It’s no big surprise that, in general, foreign language skills in the U.S. are a rarity. English is one of the most dominant languages spoken globally, which helps to explain why many of us here can get by with only speaking English — even when we travel out of the country!

If we look at the numbers, only about one in four U.S. residents claim to know a second language. To put this number in perspective, the majority of the global population and around 56% of Europeans are multilingual.

In our increasingly global economy, foreign language skills can help to set you apart as a job applicant and unlock opportunities for a more lucrative career. They can also make for a much more enjoyable trip abroad, too! But of course, it requires an investment in resources — time, money, and brain power — to become proficient in a new language. There’s an opportunity cost involved.


Career Opportunities

If you’re able to say that you are proficient in a second language, consider how you can leverage your skills to help achieve your career goals. If you’re in the market for a new gig, being part of the small group of multilingual Americans can help to position you as a stand-out job applicant. Of course, some career paths will value these skills more than others — but we can’t think of an industry where additional communication skills or cultural understanding is a bad thing!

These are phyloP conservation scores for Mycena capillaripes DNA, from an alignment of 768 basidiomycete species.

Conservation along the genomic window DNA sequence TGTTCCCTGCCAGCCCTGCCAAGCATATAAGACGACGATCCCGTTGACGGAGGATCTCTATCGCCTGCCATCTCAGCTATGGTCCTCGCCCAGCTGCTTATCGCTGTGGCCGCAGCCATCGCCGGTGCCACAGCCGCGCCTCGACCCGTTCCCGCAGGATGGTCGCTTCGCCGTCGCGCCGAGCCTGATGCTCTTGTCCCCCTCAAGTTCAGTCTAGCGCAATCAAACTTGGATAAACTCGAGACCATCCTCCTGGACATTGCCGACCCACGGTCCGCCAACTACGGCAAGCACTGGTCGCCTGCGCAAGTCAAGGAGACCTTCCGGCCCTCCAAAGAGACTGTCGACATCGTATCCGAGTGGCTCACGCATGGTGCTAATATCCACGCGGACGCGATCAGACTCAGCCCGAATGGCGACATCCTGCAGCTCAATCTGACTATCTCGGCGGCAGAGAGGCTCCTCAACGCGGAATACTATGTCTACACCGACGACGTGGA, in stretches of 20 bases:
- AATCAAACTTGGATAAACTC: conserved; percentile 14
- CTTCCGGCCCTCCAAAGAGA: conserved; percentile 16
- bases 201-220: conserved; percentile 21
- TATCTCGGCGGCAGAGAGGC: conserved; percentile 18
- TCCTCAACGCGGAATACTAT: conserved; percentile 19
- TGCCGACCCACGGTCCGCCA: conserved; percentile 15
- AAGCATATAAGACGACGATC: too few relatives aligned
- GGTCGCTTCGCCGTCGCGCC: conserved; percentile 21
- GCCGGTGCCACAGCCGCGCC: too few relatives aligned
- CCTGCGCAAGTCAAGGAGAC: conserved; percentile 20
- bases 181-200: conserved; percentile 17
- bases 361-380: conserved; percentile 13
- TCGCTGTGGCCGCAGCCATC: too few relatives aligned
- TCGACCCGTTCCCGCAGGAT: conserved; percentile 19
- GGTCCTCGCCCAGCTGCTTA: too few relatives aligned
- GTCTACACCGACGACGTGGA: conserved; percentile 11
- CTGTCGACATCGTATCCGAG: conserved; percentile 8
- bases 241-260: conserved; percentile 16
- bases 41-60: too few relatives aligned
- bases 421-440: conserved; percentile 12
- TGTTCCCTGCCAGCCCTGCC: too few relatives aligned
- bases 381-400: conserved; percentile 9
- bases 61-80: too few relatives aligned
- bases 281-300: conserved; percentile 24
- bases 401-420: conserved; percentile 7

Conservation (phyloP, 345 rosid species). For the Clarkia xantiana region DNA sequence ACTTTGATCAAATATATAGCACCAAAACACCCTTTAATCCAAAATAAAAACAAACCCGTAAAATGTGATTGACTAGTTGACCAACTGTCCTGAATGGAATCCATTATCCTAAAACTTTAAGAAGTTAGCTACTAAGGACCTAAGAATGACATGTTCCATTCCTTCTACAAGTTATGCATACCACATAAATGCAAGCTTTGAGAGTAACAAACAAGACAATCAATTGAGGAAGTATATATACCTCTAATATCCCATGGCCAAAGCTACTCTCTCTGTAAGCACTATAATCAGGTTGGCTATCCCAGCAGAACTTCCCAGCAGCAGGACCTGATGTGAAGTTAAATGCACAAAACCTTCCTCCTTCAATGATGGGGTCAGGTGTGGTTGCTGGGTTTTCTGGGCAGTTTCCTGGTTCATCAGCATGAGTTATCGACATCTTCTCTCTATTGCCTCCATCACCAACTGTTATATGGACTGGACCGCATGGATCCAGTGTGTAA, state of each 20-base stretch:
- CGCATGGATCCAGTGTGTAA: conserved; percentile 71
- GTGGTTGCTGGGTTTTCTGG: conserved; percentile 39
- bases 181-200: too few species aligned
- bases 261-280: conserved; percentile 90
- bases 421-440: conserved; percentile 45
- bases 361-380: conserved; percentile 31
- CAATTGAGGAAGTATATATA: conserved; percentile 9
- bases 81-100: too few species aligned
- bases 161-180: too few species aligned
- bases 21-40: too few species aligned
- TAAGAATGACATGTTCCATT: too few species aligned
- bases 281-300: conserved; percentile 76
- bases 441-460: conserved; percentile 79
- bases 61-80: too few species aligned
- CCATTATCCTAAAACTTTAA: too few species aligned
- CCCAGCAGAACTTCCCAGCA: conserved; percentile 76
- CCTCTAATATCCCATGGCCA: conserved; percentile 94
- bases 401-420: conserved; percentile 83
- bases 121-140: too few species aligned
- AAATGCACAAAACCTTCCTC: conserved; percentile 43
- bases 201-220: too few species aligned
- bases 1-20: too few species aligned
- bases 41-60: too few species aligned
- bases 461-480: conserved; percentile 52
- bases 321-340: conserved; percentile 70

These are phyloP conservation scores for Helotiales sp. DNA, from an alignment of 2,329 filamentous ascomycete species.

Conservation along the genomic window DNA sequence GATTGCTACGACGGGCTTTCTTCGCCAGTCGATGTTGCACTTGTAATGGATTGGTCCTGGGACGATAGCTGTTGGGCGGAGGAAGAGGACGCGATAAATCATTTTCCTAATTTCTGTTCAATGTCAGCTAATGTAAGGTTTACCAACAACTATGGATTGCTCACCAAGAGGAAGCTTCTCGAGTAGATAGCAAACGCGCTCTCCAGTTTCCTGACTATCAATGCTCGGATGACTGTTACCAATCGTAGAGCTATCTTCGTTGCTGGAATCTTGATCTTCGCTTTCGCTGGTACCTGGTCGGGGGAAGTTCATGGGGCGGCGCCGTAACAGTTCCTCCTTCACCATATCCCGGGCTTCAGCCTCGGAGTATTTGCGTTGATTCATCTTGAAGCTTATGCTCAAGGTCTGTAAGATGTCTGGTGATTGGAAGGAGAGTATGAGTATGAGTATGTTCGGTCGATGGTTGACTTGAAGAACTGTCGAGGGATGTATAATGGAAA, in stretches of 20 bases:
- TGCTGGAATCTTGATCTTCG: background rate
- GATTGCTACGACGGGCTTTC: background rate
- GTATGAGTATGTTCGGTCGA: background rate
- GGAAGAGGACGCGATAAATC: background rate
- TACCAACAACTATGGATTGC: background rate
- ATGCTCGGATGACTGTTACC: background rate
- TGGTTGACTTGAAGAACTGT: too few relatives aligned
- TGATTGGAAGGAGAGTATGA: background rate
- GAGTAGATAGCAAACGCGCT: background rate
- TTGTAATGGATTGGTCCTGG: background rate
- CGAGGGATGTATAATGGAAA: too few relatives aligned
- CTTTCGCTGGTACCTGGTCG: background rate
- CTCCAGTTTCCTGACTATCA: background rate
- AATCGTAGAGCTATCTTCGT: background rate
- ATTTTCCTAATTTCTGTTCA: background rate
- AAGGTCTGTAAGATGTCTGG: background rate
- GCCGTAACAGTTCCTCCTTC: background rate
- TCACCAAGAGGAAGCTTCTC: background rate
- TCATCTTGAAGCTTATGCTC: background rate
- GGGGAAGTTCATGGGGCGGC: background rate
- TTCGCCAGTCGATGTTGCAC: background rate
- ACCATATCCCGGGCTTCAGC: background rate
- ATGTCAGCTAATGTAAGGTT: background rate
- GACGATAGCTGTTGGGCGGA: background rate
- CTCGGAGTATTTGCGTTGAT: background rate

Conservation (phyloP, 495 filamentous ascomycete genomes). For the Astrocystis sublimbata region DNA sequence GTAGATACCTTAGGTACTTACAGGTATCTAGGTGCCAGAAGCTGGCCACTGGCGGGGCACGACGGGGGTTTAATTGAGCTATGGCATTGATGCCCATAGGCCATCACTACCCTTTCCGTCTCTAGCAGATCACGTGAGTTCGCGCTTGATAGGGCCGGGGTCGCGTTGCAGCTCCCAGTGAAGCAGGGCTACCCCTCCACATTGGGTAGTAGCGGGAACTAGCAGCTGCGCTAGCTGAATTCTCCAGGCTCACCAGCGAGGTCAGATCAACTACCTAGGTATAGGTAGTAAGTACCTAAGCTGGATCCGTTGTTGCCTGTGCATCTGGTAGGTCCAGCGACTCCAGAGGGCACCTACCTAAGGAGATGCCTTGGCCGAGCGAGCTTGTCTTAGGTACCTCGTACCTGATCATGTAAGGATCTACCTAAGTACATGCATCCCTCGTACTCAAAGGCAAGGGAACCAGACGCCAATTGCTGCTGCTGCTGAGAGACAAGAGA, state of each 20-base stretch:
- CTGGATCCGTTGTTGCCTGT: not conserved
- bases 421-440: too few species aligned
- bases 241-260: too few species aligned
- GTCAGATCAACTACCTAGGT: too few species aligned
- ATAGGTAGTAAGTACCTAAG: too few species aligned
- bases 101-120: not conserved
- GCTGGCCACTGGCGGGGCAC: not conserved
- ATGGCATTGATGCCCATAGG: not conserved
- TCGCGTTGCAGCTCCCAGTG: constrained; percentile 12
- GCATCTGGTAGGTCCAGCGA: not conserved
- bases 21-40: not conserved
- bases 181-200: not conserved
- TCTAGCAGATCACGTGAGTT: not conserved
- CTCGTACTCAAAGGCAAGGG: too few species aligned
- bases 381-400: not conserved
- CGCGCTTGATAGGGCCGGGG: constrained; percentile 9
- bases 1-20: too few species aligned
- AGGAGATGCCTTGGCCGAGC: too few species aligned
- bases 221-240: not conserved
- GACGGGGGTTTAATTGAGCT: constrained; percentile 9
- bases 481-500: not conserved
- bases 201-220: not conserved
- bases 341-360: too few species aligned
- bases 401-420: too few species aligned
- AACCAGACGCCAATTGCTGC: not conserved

Having an edge on the local competition is great, but foreign language skills can also broaden the geographic opportunities for your career. Whether you’re interested in moving abroad full-time, occasional business travel, or just dabbling in international affairs, many global companies need candidates who can conduct business across the globe.

Financial Benefits of Being Bilingual

Even for those who aren’t interested in travel or the glitter of international affairs, there is evidence to suggest that you might see a monetary return on your foreign language skills. The research of Albert Saiz, an MIT economist, found that proficiency in a foreign language is one factor that could help to increase your salary. The findings suggest a 2% salary increase for most people.

This might not sound like a significant bump, but if you consider compounding interest over time as your salary (hopefully) increases naturally — a small increase should not be disregarded.